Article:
Domestically, he promoted the bill to limit the membership of the House of Lords a controversial move as it was seen as an attack directed at his former Whig colleagues led by Walpole. His attempts at pushing for greater religious toleration were defeated by Walpole's supporters.
South Sea Bubble
Just after the collapse of the South Sea Bubble, for which he was partly responsible, the earl was defending his government with customary vigour and panache in House of Lords on 4 February 1721 when he was taken ill with a violent headache. After some apparent recovery the following day, he died of a stroke at eight o'clock that evening. The king was shocked and distraught at the sudden "loss of so able and faithful a minister, of whose service his Majesty had so great need at this critical juncture". On the king's orders Stanhope was given a full military funeral through London on 17 February to Southwark, and he was afterwards privately buried at Chevening. He was succeeded by his eldest son Philip (1714–1786), a distinguished mathematician and a fellow of the Royal Society.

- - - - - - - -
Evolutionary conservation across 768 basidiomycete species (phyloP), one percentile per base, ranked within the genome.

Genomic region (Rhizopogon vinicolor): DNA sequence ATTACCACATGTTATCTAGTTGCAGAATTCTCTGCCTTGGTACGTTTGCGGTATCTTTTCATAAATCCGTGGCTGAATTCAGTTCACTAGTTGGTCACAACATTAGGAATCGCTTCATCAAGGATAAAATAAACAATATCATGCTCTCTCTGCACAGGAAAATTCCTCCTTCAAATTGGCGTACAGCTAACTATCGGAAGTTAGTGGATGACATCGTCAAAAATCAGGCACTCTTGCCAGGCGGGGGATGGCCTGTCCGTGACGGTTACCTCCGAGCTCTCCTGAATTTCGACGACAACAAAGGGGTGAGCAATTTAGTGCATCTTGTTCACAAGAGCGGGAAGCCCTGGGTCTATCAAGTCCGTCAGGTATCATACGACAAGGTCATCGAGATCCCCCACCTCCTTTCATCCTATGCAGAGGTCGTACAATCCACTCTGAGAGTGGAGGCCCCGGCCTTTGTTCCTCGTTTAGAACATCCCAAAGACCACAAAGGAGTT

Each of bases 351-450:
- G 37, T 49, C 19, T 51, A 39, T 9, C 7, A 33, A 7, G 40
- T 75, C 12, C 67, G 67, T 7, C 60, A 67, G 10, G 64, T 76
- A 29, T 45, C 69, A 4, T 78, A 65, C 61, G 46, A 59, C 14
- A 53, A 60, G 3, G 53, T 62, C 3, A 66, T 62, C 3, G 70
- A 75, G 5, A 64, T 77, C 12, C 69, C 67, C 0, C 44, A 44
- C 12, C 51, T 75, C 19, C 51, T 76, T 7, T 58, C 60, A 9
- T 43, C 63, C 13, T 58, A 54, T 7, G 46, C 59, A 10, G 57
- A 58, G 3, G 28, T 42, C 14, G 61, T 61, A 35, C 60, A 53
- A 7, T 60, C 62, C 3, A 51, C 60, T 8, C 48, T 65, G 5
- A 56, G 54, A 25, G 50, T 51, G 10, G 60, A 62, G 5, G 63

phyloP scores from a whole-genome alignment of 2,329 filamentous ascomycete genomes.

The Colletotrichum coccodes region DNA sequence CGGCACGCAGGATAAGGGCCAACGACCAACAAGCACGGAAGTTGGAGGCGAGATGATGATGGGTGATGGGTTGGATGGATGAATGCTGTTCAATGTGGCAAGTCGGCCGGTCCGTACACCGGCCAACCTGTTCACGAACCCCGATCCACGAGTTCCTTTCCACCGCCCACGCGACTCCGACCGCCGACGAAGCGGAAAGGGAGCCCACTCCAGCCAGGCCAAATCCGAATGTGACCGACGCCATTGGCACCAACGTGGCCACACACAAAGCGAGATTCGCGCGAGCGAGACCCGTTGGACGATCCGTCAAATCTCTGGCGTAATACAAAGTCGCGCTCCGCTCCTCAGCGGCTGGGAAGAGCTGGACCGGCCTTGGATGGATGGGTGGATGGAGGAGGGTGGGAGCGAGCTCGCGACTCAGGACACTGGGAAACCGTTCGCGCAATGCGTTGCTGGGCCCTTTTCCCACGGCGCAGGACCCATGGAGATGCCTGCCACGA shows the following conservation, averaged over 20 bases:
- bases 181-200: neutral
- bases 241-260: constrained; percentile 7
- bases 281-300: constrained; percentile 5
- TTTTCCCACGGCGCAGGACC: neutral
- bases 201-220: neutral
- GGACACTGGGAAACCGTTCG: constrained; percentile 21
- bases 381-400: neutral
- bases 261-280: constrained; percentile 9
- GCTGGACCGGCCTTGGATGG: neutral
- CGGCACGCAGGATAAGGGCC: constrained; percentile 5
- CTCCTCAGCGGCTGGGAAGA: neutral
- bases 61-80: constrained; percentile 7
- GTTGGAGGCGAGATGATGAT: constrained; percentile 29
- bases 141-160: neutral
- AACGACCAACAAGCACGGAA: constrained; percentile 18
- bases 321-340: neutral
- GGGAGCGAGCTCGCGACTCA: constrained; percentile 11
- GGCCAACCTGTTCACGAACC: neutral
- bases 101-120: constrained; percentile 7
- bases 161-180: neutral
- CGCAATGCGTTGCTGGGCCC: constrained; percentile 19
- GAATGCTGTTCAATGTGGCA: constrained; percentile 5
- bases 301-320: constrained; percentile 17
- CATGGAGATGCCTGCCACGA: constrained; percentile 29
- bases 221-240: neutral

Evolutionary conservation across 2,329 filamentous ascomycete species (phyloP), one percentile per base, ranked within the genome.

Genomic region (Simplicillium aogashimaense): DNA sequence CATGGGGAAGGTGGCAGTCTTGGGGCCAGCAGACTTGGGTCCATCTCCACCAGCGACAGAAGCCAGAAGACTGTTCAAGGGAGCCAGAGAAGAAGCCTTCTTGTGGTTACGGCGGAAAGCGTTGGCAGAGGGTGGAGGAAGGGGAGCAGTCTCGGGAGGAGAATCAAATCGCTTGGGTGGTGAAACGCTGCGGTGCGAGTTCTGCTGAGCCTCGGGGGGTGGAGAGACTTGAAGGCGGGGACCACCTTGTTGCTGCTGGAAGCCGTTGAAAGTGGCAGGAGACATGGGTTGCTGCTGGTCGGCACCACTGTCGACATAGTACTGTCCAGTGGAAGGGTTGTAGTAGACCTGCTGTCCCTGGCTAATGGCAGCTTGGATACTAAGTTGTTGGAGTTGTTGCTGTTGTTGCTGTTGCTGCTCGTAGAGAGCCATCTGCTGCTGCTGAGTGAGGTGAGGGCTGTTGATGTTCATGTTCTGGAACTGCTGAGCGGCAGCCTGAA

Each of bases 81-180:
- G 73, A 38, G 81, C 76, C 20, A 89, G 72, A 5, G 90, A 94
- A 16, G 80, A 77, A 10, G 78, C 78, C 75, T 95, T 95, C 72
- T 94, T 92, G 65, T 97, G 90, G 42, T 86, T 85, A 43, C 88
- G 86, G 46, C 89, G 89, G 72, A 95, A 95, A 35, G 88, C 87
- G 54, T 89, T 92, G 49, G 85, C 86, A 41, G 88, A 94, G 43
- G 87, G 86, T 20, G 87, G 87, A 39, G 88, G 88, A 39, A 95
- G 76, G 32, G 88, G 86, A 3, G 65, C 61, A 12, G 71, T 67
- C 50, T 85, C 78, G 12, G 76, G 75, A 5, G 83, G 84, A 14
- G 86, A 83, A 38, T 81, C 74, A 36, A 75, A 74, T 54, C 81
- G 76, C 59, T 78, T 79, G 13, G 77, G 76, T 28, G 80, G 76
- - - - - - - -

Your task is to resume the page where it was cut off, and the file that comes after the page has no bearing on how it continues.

On 24 February 1713, Stanhope married Lucy Pitt (1692–1723), a younger daughter of Thomas Pitt, the first governor of Madras, and aunt to William Pitt the Elder. Although Stanhope found little time for domesticity, it was a happy union, and the couple had seven children, including two sets of twins. Several of his children went on to be notable in their own right. His sister Mary, one of Queen Anne's six Maids of Honour, 1702-1707, married Charles, 1st Viscount Fane in 1707.
- Holmes p.356-357
- Field p.235
- "The Peerages of England, Scotland, Ireland, Great Britain and the United Kingdom". Leigh Rayment's Peerage Page. Leigh Rayment. Retrieved 9 December 2012.
- Pearce p.87-89
- A. Newman, The Stanhopes of Chevening (1969), p. 99.
- Williams, Basil. Stanhope: a study in eighteenth-century war and diplomacy. Clarendon Press, 1932 (reissue 1968).
- Field, Ophelia. The Kit-Kat Club: Friends Who Imagined a Nation. HarperPress, 2008.
- Holmes, Richard. Marlborough: England's Fragile Genius. HarperPress, 2008.
- Pearce, Edward. The Great Man: Sir Robert Walpole. Scoundrel, genius and Britain's First Prime Minister. Pimlico, 2008.
- This article incorporates text from a publication now in the public domain: Chisholm, Hugh, ed. (1911). Encyclopædia Britannica (11th ed.). Cambridge University Press.